Thirty-three donated turkeys sit waiting to be carved, plated and served for free to those in need at First Baptist Church in Pittston.
Anyone who is alone for the holiday or unable to provide a meal for themselves can come to the church for a hot, full meal, thanks to the generosity of a community of donors and volunteers.
“We love our community,” said church administrator Gail Nossavage. “We’re so blessed we are able to do this.”
Nossavage and volunteers from the church spent the weeks leading up to the holiday preparing for the 11th annual free community Thanksgiving dinner, which will be held from 4 to 8 p.m. Wednesday, Nov. 27.
“It’s a lot of hard work, but it’s also a blessing,” Nossavage said.
Local Thanksgiving dinners and food collections have kicked off a season of giving in Greater Pittston.
The Care and Concern Ministries of St. John the Evangelist Church in Pittston has begun collecting food for its annual Christmas giveaway, and other agencies have started food collections and distributions for those in need.
Corpus Christi Parish in West Pittston has been busy collecting for its annual holiday food drive. The church expects to distribute food to more than 100 families in time for Thanksgiving, with donations being accepted through this weekend.
The Dupont Lions Club has its monthly food distributions all year long for residents of Dupont and Suscon who are in need, and a food pantry is open throughout the year on the first and third Thursday of each month at Bethel United Methodist Church in Avoca.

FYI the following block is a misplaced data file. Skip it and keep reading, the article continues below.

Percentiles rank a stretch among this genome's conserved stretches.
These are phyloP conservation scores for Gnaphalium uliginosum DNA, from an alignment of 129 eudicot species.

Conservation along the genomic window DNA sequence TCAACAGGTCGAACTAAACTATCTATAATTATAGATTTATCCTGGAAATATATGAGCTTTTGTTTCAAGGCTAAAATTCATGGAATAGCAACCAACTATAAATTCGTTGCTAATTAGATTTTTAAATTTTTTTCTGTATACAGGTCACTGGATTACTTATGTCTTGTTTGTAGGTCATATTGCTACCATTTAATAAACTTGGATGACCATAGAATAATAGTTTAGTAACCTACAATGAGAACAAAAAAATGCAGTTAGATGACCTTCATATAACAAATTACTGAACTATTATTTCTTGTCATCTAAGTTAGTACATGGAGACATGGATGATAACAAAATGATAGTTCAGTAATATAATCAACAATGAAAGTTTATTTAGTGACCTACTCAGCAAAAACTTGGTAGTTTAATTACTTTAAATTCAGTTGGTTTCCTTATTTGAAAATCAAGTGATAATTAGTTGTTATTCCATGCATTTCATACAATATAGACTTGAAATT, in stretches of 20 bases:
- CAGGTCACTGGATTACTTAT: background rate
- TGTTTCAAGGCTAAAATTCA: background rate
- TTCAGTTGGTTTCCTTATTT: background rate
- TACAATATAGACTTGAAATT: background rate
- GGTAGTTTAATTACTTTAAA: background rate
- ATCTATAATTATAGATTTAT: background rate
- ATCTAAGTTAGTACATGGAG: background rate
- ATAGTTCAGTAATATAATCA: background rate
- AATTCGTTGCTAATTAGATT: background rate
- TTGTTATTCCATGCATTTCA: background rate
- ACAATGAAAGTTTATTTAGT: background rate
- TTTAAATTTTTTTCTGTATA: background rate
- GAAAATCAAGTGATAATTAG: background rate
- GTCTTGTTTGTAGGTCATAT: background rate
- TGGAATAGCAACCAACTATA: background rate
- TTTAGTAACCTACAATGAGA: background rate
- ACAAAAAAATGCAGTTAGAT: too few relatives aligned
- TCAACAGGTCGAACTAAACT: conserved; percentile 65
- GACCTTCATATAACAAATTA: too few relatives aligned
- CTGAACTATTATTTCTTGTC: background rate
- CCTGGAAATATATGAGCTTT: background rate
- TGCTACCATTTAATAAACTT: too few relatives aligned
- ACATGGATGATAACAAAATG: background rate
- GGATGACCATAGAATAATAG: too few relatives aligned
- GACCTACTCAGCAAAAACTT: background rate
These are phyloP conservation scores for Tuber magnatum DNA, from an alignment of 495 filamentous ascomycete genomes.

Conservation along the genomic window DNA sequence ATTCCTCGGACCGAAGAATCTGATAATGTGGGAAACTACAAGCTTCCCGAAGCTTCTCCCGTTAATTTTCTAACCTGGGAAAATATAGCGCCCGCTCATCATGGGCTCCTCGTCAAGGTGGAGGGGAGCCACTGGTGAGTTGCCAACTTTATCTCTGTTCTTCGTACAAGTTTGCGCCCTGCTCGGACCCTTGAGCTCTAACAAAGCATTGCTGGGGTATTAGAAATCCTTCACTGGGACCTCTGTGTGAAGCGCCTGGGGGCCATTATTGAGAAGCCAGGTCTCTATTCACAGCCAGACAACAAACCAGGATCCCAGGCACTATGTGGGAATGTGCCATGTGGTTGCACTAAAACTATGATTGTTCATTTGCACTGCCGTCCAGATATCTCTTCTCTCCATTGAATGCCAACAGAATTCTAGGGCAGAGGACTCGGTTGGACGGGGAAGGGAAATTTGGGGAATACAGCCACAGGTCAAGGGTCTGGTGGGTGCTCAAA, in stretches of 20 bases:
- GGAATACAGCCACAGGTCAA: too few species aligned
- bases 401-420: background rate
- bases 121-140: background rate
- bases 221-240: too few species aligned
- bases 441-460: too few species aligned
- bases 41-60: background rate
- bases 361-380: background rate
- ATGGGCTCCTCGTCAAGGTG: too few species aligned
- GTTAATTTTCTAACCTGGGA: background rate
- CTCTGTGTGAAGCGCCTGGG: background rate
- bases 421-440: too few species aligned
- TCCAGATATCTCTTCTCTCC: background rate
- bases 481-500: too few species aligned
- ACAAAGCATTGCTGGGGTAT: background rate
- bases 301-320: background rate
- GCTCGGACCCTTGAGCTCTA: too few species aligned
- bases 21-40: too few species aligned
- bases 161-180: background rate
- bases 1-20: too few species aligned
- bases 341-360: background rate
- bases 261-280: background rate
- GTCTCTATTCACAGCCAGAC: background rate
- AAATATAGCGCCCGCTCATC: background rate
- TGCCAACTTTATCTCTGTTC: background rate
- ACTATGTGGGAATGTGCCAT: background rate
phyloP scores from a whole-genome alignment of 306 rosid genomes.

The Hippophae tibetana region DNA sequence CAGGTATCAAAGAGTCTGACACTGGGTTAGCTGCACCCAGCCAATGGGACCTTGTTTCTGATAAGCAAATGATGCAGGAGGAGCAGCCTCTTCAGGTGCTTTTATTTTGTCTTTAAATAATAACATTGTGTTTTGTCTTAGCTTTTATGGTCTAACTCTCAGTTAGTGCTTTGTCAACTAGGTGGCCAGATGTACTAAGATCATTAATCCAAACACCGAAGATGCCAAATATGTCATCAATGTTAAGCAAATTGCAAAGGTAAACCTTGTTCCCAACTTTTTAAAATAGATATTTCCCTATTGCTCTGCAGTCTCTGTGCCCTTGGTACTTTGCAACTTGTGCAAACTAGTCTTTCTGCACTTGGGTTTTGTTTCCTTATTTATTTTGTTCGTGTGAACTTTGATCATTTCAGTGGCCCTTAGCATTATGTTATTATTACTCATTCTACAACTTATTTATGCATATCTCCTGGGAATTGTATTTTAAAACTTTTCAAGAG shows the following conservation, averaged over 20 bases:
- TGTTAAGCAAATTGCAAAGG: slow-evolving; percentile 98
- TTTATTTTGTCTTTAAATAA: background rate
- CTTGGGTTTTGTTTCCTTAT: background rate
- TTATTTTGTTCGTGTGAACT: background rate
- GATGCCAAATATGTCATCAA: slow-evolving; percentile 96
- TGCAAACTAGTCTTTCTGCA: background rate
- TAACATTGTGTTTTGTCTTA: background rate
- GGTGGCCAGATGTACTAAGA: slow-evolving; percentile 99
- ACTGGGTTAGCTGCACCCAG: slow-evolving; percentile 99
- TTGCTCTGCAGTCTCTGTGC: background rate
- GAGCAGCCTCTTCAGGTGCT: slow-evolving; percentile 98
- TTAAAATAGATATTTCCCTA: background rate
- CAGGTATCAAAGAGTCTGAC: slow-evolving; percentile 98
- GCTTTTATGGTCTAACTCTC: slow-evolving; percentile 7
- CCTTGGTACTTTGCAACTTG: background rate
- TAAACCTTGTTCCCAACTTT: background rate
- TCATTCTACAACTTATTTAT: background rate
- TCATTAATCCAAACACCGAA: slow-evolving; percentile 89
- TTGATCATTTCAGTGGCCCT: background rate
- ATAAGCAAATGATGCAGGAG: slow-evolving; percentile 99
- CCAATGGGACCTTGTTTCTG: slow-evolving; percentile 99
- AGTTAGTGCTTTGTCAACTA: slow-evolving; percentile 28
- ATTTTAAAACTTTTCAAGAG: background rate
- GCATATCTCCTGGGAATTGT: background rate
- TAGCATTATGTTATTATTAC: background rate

Salvation Army bell ringers will soon be spotted on corners and storefronts, raising money for those in need. According to the Salvation Army of West Pittston, those who want to help but do not have cash or change can now donate via their smartphones to any bell ringer by using Google Pay or Apple Pay.
For Lois Hanczyc, a volunteer at Nativity of Our Lord Parish in Duryea, the needs of the people don’t change during the holiday season, but help is always appreciated at the church’s monthly food distributions.
“It’s pretty important,” she said.
Since the church started doing distributions two years ago through the CEO Weinberg Food Bank, its pool of regular clients has grown from 12 people to 48, with five or six more joining just this month, Hanczyc said.
“The word is getting out,” she said. “More and more people are putting their names in.”
Because the program uses food provided by CEO, Hanczyc said the best way to help the Duryea families would be to donate to CEO.
The church distributes food on the second Monday of every month, but Hanczyc, as a Duryea council member, has been preparing for a much larger scale distribution and dinner for the Saturday before Thanksgiving.
The town will host a free Thanksgiving dinner from 4 to 7 p.m. Saturday, Nov. 23, in the Sacred Heart Church hall, and volunteers have already planned to deliver 47 meals to those who cannot make it to the hall. All of the food to be served was donated by local businesses, Hanczyc said.
As she prepared for the dinner at First Baptist Church, Nossavage looked forward to serving food to members of the community.
“I’ve worked this dinner since we’ve had it,” she said. “They are always so thankful.”